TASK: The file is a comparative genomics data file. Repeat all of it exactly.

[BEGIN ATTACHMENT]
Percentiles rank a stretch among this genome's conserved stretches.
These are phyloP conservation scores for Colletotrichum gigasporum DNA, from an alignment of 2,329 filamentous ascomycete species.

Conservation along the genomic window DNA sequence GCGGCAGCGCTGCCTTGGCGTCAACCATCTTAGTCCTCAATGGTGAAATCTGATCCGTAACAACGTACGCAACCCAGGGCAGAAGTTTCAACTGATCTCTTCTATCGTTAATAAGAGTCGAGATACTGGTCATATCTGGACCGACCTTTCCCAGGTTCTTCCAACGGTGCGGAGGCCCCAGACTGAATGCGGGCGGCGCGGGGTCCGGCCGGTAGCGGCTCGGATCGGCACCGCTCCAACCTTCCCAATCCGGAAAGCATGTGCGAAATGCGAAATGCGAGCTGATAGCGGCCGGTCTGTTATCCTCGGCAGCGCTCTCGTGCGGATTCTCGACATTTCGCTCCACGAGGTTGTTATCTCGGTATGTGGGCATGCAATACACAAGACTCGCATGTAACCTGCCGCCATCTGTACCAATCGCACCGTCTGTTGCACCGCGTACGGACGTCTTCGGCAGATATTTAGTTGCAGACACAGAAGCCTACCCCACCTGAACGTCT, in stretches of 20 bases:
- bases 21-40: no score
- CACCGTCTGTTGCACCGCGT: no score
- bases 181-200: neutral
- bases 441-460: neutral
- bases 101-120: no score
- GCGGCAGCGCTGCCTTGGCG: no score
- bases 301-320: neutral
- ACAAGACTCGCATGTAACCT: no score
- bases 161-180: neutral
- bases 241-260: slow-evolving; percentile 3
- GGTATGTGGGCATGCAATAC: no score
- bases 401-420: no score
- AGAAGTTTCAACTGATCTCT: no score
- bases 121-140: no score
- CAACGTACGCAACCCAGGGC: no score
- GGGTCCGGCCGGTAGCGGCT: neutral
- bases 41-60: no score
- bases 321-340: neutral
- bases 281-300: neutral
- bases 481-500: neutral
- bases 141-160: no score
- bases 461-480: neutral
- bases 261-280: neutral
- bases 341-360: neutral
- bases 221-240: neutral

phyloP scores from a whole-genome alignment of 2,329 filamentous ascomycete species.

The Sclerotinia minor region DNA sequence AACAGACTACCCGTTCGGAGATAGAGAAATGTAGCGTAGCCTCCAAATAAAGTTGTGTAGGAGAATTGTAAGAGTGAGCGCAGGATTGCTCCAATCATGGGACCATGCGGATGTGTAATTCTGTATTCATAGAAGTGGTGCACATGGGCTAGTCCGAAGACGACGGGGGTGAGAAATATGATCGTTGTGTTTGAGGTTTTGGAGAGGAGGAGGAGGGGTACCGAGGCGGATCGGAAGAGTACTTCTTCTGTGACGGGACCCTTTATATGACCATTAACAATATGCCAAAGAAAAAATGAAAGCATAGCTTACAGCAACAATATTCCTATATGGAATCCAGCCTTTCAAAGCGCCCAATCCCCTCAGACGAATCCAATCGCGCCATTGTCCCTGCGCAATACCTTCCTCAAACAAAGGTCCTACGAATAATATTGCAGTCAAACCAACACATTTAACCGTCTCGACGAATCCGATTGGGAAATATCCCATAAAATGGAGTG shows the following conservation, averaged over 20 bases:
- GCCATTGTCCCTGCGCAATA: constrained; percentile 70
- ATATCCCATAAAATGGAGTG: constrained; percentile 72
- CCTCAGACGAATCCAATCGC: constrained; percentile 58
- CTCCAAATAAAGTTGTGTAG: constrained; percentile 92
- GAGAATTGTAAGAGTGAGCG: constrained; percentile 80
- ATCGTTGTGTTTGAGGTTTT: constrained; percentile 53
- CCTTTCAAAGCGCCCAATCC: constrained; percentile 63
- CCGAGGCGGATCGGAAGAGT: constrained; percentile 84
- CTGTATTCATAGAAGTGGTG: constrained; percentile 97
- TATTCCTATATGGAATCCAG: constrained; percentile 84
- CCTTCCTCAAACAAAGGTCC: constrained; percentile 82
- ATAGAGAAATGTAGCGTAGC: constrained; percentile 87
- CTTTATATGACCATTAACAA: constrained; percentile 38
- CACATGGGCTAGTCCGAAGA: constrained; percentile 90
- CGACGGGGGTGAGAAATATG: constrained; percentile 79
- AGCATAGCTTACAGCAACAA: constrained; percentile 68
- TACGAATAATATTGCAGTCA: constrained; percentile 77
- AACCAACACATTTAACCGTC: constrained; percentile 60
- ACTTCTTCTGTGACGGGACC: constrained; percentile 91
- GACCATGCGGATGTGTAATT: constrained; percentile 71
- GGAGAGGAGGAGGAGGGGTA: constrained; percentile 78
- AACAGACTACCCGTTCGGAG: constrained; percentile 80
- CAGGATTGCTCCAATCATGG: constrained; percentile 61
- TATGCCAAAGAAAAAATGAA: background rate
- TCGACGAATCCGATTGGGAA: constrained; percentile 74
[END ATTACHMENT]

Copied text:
Percentiles rank a stretch among this genome's conserved stretches.
These are phyloP conservation scores for Colletotrichum gigasporum DNA, from an alignment of 2,329 filamentous ascomycete species.

Conservation along the genomic window DNA sequence GCGGCAGCGCTGCCTTGGCGTCAACCATCTTAGTCCTCAATGGTGAAATCTGATCCGTAACAACGTACGCAACCCAGGGCAGAAGTTTCAACTGATCTCTTCTATCGTTAATAAGAGTCGAGATACTGGTCATATCTGGACCGACCTTTCCCAGGTTCTTCCAACGGTGCGGAGGCCCCAGACTGAATGCGGGCGGCGCGGGGTCCGGCCGGTAGCGGCTCGGATCGGCACCGCTCCAACCTTCCCAATCCGGAAAGCATGTGCGAAATGCGAAATGCGAGCTGATAGCGGCCGGTCTGTTATCCTCGGCAGCGCTCTCGTGCGGATTCTCGACATTTCGCTCCACGAGGTTGTTATCTCGGTATGTGGGCATGCAATACACAAGACTCGCATGTAACCTGCCGCCATCTGTACCAATCGCACCGTCTGTTGCACCGCGTACGGACGTCTTCGGCAGATATTTAGTTGCAGACACAGAAGCCTACCCCACCTGAACGTCT, in stretches of 20 bases:
- bases 21-40: no score
- CACCGTCTGTTGCACCGCGT: no score
- bases 181-200: neutral
- bases 441-460: neutral
- bases 101-120: no score
- GCGGCAGCGCTGCCTTGGCG: no score
- bases 301-320: neutral
- ACAAGACTCGCATGTAACCT: no score
- bases 161-180: neutral
- bases 241-260: slow-evolving; percentile 3
- GGTATGTGGGCATGCAATAC: no score
- bases 401-420: no score
- AGAAGTTTCAACTGATCTCT: no score
- bases 121-140: no score
- CAACGTACGCAACCCAGGGC: no score
- GGGTCCGGCCGGTAGCGGCT: neutral
- bases 41-60: no score
- bases 321-340: neutral
- bases 281-300: neutral
- bases 481-500: neutral
- bases 141-160: no score
- bases 461-480: neutral
- bases 261-280: neutral
- bases 341-360: neutral
- bases 221-240: neutral

phyloP scores from a whole-genome alignment of 2,329 filamentous ascomycete species.

The Sclerotinia minor region DNA sequence AACAGACTACCCGTTCGGAGATAGAGAAATGTAGCGTAGCCTCCAAATAAAGTTGTGTAGGAGAATTGTAAGAGTGAGCGCAGGATTGCTCCAATCATGGGACCATGCGGATGTGTAATTCTGTATTCATAGAAGTGGTGCACATGGGCTAGTCCGAAGACGACGGGGGTGAGAAATATGATCGTTGTGTTTGAGGTTTTGGAGAGGAGGAGGAGGGGTACCGAGGCGGATCGGAAGAGTACTTCTTCTGTGACGGGACCCTTTATATGACCATTAACAATATGCCAAAGAAAAAATGAAAGCATAGCTTACAGCAACAATATTCCTATATGGAATCCAGCCTTTCAAAGCGCCCAATCCCCTCAGACGAATCCAATCGCGCCATTGTCCCTGCGCAATACCTTCCTCAAACAAAGGTCCTACGAATAATATTGCAGTCAAACCAACACATTTAACCGTCTCGACGAATCCGATTGGGAAATATCCCATAAAATGGAGTG shows the following conservation, averaged over 20 bases:
- GCCATTGTCCCTGCGCAATA: constrained; percentile 70
- ATATCCCATAAAATGGAGTG: constrained; percentile 72
- CCTCAGACGAATCCAATCGC: constrained; percentile 58
- CTCCAAATAAAGTTGTGTAG: constrained; percentile 92
- GAGAATTGTAAGAGTGAGCG: constrained; percentile 80
- ATCGTTGTGTTTGAGGTTTT: constrained; percentile 53
- CCTTTCAAAGCGCCCAATCC: constrained; percentile 63
- CCGAGGCGGATCGGAAGAGT: constrained; percentile 84
- CTGTATTCATAGAAGTGGTG: constrained; percentile 97
- TATTCCTATATGGAATCCAG: constrained; percentile 84
- CCTTCCTCAAACAAAGGTCC: constrained; percentile 82
- ATAGAGAAATGTAGCGTAGC: constrained; percentile 87
- CTTTATATGACCATTAACAA: constrained; percentile 38
- CACATGGGCTAGTCCGAAGA: constrained; percentile 90
- CGACGGGGGTGAGAAATATG: constrained; percentile 79
- AGCATAGCTTACAGCAACAA: constrained; percentile 68
- TACGAATAATATTGCAGTCA: constrained; percentile 77
- AACCAACACATTTAACCGTC: constrained; percentile 60
- ACTTCTTCTGTGACGGGACC: constrained; percentile 91
- GACCATGCGGATGTGTAATT: constrained; percentile 71
- GGAGAGGAGGAGGAGGGGTA: constrained; percentile 78
- AACAGACTACCCGTTCGGAG: constrained; percentile 80
- CAGGATTGCTCCAATCATGG: constrained; percentile 61
- TATGCCAAAGAAAAAATGAA: background rate
- TCGACGAATCCGATTGGGAA: constrained; percentile 74